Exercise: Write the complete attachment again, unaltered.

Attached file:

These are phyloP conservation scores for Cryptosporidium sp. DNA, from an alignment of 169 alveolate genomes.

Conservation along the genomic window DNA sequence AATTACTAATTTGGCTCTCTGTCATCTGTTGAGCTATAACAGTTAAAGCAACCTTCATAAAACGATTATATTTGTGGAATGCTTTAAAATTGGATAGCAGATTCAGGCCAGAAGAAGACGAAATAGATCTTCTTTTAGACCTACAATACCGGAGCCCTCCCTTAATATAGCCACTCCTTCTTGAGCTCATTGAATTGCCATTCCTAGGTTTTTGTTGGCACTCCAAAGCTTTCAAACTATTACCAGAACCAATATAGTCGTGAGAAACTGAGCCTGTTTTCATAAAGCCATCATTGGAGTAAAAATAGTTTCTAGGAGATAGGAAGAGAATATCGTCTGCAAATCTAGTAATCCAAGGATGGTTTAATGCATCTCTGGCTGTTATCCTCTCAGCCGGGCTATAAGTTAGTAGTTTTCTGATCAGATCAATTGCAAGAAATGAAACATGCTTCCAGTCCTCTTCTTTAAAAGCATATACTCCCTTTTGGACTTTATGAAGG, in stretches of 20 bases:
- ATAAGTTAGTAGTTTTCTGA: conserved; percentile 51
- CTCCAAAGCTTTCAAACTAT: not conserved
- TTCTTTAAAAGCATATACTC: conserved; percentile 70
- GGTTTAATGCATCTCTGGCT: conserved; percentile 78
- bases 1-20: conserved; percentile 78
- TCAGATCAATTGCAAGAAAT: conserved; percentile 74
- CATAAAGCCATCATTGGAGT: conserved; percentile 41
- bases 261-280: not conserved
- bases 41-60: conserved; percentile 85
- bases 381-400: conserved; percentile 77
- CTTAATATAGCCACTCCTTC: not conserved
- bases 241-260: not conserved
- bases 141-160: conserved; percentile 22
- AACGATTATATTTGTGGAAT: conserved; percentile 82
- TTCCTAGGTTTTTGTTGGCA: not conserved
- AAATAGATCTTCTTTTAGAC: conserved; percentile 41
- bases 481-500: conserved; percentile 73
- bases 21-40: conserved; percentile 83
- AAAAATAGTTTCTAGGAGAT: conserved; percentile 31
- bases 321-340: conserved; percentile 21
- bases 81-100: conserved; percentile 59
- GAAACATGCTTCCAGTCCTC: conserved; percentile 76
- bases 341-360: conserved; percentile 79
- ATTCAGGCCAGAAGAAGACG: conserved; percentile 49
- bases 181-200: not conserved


These are phyloP conservation scores for Cryptosporidium sp. DNA, from an alignment of 169 alveolate genomes.

Conservation along the genomic window DNA sequence AATTACTAATTTGGCTCTCTGTCATCTGTTGAGCTATAACAGTTAAAGCAACCTTCATAAAACGATTATATTTGTGGAATGCTTTAAAATTGGATAGCAGATTCAGGCCAGAAGAAGACGAAATAGATCTTCTTTTAGACCTACAATACCGGAGCCCTCCCTTAATATAGCCACTCCTTCTTGAGCTCATTGAATTGCCATTCCTAGGTTTTTGTTGGCACTCCAAAGCTTTCAAACTATTACCAGAACCAATATAGTCGTGAGAAACTGAGCCTGTTTTCATAAAGCCATCATTGGAGTAAAAATAGTTTCTAGGAGATAGGAAGAGAATATCGTCTGCAAATCTAGTAATCCAAGGATGGTTTAATGCATCTCTGGCTGTTATCCTCTCAGCCGGGCTATAAGTTAGTAGTTTTCTGATCAGATCAATTGCAAGAAATGAAACATGCTTCCAGTCCTCTTCTTTAAAAGCATATACTCCCTTTTGGACTTTATGAAGG, in stretches of 20 bases:
- ATAAGTTAGTAGTTTTCTGA: conserved; percentile 51
- CTCCAAAGCTTTCAAACTAT: not conserved
- TTCTTTAAAAGCATATACTC: conserved; percentile 70
- GGTTTAATGCATCTCTGGCT: conserved; percentile 78
- bases 1-20: conserved; percentile 78
- TCAGATCAATTGCAAGAAAT: conserved; percentile 74
- CATAAAGCCATCATTGGAGT: conserved; percentile 41
- bases 261-280: not conserved
- bases 41-60: conserved; percentile 85
- bases 381-400: conserved; percentile 77
- CTTAATATAGCCACTCCTTC: not conserved
- bases 241-260: not conserved
- bases 141-160: conserved; percentile 22
- AACGATTATATTTGTGGAAT: conserved; percentile 82
- TTCCTAGGTTTTTGTTGGCA: not conserved
- AAATAGATCTTCTTTTAGAC: conserved; percentile 41
- bases 481-500: conserved; percentile 73
- bases 21-40: conserved; percentile 83
- AAAAATAGTTTCTAGGAGAT: conserved; percentile 31
- bases 321-340: conserved; percentile 21
- bases 81-100: conserved; percentile 59
- GAAACATGCTTCCAGTCCTC: conserved; percentile 76
- bases 341-360: conserved; percentile 79
- ATTCAGGCCAGAAGAAGACG: conserved; percentile 49
- bases 181-200: not conserved